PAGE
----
Titer Testing in Dogs
The American Animal Hospital Association updated its Vaccination Guidelines in September 2017. The guidelines include some important decision flow-charts about titer testing and how to respond to the results in a variety of situations. This is an important topic if you want to avoid over-vaccinating your dog. So, I figured it's a good time to talk about Clover's recent titer test results and about titer testing in general since it may be a new thing for you. This is a LONG post. Grab a snack.
What is Titer Testing (also called antibody testing)
Titer tests are blood tests that your veterinarian can do in the hospital or send to a lab that check for antibodies from previous vaccinations.
Essentially, positive titer test results mean that your dog still has enough antibodies -- from previous vaccinations -- to protect him or her from diseases like distemper or parvovirus.
More and more dog people use titer testing to AVOID OVER-VACCINATING their dogs ... because if your dog still has protection, then there is NO NEED to revaccinate.
Titer Testing for Rabies NOT ALLOWED
Unfortunately, NO STATES recognize RABIES TITERS instead of revaccination of dogs, so unless your state allows medical exemptions and a dog qualifies for a medical exemption, then by law, you do have to vaccinate dogs for rabies.
In many states, that's now required every 3 years instead of every year. I sincerely hope that the Rabies Challenge Fund is able to prove that rabies vaccinations could be done every 5 years or even every 7 years so that states might change their requirements.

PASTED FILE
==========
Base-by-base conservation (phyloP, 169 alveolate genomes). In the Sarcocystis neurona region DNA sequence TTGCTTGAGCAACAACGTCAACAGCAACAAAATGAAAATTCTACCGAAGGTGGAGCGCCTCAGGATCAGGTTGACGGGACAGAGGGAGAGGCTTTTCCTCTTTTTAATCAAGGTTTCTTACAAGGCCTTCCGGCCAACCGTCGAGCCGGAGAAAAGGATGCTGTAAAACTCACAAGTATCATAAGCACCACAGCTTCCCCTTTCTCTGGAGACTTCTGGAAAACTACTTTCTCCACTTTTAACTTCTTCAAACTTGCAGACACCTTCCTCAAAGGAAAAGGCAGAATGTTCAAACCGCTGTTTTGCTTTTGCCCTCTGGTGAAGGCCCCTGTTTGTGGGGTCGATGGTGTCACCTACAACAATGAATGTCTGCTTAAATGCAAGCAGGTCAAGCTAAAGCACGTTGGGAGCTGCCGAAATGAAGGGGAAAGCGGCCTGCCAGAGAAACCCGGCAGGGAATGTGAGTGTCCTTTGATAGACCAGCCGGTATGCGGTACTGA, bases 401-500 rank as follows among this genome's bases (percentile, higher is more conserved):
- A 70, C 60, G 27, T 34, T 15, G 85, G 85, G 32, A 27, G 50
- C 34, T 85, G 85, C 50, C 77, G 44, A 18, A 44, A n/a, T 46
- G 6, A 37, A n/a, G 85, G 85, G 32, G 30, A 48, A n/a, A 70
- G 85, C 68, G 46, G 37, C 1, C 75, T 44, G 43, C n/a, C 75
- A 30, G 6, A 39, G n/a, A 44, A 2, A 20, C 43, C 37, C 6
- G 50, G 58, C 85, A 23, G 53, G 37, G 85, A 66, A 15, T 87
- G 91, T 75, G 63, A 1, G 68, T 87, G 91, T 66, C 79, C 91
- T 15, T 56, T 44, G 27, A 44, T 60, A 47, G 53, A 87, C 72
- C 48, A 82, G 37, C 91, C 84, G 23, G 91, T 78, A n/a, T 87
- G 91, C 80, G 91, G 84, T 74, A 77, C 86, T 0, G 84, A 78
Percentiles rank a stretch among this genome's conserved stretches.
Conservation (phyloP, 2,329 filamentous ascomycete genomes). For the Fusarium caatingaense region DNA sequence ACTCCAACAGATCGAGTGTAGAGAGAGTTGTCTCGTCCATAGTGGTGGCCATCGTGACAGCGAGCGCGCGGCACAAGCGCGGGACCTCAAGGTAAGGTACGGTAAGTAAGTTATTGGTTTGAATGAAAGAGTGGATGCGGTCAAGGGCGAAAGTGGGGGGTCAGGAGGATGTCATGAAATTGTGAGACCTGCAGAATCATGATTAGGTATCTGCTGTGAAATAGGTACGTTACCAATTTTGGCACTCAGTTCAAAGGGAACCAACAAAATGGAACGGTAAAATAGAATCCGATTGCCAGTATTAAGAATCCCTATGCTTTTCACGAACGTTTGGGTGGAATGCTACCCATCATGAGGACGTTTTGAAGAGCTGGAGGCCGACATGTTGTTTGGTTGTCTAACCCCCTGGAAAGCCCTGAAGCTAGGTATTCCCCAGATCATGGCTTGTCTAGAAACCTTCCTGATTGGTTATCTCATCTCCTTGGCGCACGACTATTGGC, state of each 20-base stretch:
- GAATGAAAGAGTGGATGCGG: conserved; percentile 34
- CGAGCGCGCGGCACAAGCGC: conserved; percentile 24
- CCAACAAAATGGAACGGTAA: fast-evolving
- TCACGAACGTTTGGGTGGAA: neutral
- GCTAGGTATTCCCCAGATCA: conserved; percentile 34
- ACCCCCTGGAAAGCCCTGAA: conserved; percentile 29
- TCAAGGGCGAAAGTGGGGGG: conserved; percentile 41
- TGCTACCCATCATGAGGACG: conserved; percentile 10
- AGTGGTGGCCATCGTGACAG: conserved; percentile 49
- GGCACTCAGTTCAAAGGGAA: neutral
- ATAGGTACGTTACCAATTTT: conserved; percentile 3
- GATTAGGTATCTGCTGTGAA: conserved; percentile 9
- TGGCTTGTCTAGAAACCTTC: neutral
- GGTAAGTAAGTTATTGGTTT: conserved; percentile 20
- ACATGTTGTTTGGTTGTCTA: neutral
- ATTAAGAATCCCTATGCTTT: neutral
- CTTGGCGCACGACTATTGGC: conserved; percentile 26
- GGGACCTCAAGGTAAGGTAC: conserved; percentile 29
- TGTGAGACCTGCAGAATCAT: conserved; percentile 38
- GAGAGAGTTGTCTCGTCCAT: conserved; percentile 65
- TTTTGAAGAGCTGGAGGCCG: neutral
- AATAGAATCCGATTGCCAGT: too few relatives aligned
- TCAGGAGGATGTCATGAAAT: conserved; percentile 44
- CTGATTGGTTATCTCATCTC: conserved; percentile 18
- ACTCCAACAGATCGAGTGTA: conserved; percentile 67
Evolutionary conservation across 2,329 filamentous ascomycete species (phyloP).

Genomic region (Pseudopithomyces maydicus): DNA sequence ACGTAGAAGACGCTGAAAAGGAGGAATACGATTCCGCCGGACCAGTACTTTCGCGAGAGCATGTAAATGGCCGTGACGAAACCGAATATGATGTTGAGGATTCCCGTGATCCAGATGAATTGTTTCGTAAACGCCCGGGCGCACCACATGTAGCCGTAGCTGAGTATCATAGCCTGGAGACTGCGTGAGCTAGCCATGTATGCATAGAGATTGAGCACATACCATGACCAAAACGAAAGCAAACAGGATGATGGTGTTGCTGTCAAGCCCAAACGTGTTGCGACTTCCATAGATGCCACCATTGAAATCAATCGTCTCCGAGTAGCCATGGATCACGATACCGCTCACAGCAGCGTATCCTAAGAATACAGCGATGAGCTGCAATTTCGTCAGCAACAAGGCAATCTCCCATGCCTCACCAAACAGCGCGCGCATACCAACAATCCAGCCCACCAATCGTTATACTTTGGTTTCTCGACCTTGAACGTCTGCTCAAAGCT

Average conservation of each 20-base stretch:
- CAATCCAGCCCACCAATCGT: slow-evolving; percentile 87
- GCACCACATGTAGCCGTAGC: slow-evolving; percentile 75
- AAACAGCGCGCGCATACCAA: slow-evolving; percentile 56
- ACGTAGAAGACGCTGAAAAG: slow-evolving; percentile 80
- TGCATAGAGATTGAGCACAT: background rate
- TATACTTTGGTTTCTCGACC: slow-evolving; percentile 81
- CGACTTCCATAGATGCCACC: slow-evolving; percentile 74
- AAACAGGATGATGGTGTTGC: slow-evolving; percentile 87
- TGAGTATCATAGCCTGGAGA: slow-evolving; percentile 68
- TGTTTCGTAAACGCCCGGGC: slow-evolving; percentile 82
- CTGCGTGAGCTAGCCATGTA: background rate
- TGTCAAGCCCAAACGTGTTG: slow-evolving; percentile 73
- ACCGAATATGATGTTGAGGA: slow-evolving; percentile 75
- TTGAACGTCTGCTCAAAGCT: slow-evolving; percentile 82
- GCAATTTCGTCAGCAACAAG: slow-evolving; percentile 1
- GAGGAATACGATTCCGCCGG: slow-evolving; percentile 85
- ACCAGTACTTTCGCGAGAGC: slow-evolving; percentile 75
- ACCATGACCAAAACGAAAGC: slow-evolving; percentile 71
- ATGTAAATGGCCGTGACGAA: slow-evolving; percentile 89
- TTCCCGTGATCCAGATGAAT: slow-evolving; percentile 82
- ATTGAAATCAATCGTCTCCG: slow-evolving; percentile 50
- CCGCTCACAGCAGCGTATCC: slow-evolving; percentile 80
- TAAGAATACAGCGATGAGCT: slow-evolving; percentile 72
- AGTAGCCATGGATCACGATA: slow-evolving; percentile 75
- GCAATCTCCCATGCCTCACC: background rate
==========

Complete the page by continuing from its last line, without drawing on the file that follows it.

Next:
Don't be thrown by references to "1-year" or "3-year" rabies vaccines. It's the SAME vaccine. Get the one labeled as "3-year," though, so that your state won't require you to vaccinate more often than that.
Why I Do Titer Testing
When Lilly suffered a deadly adverse vaccine reaction to a routine rabies vaccination in January 2012, people rushed to make me the anti-vaccination "face" in the dog world.
Let's be clear. I am NOT anti-vaccine. Both of our current puppy-girls were vaccinated as puppies. They received:
- 3 combination vaccines that included distemper, parvovirus, and adenovirus (and lepto as well)
- 2 oral bordatella vaccines (since they were attending puppy kindergarten classes)
- 1 rabies vaccine as puppies and 1 rabies vaccine 1 year later (as required by law)
So, I am NOT against vaccines. I am, however, opposed to OVER-vaccination of pets. Having had a dog die from a vaccine, I'm probably far more sensitive to this issue than others might be.
Titer Testing - Let's Talk Ratios
Titer testing (also called antibody testing) is done by diluting the test sample again and again, using a base factor of 2, until a titer cannot be measured (example ... 2, 4, 8, 16, 32, etc).
I'm writing this because MOST of the discussions you'll find about titer testing will tell you that ANY level of measurable TITERS means revaccination is not necessary. Nonetheless, I think it's important to talk about the numbers and what the lab itself says about them.